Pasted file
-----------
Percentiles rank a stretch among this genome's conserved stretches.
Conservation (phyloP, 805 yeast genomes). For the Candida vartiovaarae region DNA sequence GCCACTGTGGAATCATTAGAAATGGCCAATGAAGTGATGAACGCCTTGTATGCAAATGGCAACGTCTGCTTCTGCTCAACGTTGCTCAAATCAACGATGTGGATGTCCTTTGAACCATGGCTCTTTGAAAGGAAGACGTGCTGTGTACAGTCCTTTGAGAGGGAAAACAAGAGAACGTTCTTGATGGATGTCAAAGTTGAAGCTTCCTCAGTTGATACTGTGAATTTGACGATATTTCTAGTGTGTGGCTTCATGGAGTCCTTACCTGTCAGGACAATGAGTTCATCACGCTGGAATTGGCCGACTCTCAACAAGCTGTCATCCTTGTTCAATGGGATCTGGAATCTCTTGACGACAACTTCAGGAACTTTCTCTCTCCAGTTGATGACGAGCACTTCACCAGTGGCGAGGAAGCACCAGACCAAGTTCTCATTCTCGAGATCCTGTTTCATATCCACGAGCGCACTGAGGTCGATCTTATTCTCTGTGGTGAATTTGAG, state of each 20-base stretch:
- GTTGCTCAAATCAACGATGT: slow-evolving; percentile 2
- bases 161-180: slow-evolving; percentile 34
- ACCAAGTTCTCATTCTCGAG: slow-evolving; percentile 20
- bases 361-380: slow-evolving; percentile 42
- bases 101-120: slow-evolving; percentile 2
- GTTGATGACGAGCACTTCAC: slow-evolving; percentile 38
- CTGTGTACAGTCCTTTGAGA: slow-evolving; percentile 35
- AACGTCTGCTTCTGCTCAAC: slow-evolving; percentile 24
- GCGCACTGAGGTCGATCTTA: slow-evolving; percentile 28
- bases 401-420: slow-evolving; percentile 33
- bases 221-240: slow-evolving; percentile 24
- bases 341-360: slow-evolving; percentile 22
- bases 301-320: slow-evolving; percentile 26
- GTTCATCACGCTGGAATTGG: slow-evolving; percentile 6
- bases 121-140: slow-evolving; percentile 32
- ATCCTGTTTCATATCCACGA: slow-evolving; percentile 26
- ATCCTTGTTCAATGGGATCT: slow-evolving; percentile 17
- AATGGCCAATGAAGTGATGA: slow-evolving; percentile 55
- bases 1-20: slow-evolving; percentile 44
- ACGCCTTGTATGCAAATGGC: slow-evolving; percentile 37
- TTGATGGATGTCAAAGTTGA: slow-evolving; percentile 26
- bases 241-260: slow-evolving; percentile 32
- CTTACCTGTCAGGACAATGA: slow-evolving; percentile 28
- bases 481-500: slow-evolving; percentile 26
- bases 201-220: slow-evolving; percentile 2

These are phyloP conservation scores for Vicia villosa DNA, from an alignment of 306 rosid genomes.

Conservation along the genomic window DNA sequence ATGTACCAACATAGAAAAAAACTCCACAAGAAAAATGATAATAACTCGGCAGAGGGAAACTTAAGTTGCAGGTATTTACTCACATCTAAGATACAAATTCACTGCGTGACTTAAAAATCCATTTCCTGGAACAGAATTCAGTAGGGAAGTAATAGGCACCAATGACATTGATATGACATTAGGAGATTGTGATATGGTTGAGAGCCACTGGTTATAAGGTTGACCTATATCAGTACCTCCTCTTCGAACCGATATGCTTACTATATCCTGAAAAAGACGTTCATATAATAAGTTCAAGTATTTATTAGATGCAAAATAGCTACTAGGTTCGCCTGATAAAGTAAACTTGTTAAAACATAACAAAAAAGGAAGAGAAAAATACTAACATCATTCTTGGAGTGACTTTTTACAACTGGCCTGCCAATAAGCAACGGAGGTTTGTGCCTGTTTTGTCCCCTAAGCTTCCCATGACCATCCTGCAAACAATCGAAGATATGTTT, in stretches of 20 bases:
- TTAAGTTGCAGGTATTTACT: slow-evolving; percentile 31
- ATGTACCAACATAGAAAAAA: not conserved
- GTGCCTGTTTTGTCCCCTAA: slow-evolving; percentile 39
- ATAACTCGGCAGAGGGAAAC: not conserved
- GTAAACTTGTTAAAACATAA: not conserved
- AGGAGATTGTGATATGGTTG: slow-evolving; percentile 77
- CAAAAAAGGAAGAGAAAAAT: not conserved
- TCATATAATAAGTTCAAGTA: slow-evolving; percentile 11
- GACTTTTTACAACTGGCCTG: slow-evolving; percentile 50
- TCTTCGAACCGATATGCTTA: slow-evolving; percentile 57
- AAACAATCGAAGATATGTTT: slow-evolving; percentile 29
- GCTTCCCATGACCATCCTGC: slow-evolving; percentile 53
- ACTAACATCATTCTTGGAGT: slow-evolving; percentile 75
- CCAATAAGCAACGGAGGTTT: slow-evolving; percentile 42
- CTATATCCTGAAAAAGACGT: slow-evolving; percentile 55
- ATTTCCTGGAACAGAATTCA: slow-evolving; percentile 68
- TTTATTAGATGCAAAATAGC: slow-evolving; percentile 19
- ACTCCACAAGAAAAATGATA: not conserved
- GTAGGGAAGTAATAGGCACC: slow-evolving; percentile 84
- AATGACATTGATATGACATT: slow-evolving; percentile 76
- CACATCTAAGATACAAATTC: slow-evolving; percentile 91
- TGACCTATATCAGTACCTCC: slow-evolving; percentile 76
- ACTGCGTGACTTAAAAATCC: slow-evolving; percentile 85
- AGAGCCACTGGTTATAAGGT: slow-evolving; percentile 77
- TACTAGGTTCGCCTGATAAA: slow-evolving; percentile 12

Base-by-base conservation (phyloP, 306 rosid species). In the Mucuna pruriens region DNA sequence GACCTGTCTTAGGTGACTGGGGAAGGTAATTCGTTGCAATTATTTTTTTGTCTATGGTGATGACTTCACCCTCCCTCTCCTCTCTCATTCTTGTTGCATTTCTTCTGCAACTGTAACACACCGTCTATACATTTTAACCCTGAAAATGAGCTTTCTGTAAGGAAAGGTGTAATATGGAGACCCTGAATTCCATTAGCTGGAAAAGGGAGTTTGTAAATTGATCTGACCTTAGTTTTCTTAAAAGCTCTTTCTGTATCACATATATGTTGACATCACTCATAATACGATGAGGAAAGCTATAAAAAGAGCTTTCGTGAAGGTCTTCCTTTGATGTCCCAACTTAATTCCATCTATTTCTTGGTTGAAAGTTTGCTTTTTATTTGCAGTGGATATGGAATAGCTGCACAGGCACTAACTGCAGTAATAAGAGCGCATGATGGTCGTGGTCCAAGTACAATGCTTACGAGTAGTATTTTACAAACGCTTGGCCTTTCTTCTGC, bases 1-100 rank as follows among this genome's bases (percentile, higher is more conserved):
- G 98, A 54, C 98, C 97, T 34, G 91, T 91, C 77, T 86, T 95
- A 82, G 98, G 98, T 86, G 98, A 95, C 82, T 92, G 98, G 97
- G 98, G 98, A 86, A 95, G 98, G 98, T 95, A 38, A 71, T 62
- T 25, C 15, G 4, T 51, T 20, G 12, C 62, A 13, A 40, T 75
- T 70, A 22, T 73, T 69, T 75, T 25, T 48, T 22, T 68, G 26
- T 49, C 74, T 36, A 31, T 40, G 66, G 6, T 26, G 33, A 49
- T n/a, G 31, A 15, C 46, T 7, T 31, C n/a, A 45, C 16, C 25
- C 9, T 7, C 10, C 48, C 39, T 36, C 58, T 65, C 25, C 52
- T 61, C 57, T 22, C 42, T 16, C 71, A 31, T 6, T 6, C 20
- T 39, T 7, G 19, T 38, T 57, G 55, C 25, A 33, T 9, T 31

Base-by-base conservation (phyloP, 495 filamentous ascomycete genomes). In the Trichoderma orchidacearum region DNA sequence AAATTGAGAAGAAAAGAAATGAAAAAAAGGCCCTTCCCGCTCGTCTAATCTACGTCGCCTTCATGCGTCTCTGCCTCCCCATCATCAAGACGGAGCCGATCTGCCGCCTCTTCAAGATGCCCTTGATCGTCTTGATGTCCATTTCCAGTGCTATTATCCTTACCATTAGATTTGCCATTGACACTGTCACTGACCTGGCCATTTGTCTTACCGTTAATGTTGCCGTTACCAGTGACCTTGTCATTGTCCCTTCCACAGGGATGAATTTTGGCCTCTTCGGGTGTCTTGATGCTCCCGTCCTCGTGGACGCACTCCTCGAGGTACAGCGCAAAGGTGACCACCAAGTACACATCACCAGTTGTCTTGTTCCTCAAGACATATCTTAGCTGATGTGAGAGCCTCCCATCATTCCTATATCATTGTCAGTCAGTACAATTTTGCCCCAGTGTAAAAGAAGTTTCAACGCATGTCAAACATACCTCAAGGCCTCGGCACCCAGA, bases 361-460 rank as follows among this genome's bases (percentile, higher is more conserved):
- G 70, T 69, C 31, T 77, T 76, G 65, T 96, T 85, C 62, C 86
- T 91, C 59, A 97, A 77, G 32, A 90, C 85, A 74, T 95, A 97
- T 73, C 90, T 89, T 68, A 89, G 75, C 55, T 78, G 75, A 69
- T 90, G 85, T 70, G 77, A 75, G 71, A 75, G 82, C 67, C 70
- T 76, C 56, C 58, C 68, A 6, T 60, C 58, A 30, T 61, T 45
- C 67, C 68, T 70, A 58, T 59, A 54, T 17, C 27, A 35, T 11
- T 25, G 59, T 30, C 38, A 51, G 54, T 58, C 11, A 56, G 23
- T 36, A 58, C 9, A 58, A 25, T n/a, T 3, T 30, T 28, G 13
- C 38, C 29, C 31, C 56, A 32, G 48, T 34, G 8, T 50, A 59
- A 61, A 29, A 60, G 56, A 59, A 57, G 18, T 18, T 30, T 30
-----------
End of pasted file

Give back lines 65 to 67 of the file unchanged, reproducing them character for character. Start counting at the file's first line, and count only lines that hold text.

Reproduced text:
- T 39, T 7, G 19, T 38, T 57, G 55, C 25, A 33, T 9, T 31

Base-by-base conservation (phyloP, 495 filamentous ascomycete genomes). In the Trichoderma orchidacearum region DNA sequence AAATTGAGAAGAAAAGAAATGAAAAAAAGGCCCTTCCCGCTCGTCTAATCTACGTCGCCTTCATGCGTCTCTGCCTCCCCATCATCAAGACGGAGCCGATCTGCCGCCTCTTCAAGATGCCCTTGATCGTCTTGATGTCCATTTCCAGTGCTATTATCCTTACCATTAGATTTGCCATTGACACTGTCACTGACCTGGCCATTTGTCTTACCGTTAATGTTGCCGTTACCAGTGACCTTGTCATTGTCCCTTCCACAGGGATGAATTTTGGCCTCTTCGGGTGTCTTGATGCTCCCGTCCTCGTGGACGCACTCCTCGAGGTACAGCGCAAAGGTGACCACCAAGTACACATCACCAGTTGTCTTGTTCCTCAAGACATATCTTAGCTGATGTGAGAGCCTCCCATCATTCCTATATCATTGTCAGTCAGTACAATTTTGCCCCAGTGTAAAAGAAGTTTCAACGCATGTCAAACATACCTCAAGGCCTCGGCACCCAGA, bases 361-460 rank as follows among this genome's bases (percentile, higher is more conserved):
- G 70, T 69, C 31, T 77, T 76, G 65, T 96, T 85, C 62, C 86